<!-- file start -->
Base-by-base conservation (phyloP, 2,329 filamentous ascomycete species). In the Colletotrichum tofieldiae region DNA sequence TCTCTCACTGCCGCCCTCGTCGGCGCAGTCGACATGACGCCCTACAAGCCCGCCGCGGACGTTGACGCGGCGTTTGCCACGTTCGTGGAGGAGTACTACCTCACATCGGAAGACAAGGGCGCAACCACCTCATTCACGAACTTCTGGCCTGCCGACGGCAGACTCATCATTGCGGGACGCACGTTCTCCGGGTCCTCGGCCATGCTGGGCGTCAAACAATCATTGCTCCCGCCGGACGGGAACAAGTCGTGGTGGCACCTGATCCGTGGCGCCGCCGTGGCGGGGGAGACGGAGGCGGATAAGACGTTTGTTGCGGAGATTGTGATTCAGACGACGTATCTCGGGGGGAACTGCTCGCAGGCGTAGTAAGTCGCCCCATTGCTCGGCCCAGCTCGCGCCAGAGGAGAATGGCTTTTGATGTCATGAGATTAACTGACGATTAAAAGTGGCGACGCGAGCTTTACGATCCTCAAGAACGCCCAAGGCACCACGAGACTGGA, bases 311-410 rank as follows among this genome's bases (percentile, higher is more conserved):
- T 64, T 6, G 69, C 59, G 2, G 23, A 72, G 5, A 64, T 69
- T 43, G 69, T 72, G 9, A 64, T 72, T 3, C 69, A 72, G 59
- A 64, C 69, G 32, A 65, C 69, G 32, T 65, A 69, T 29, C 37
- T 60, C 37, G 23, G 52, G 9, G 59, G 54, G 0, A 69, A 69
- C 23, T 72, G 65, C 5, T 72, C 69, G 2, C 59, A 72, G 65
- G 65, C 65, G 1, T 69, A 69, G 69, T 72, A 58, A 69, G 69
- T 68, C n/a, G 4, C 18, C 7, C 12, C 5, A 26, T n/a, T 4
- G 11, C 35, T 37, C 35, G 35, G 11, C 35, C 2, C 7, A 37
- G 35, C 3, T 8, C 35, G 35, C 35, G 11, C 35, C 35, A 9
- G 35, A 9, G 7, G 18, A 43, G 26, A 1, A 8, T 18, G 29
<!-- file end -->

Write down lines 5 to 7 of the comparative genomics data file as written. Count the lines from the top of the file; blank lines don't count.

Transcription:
- T 60, C 37, G 23, G 52, G 9, G 59, G 54, G 0, A 69, A 69
- C 23, T 72, G 65, C 5, T 72, C 69, G 2, C 59, A 72, G 65
- G 65, C 65, G 1, T 69, A 69, G 69, T 72, A 58, A 69, G 69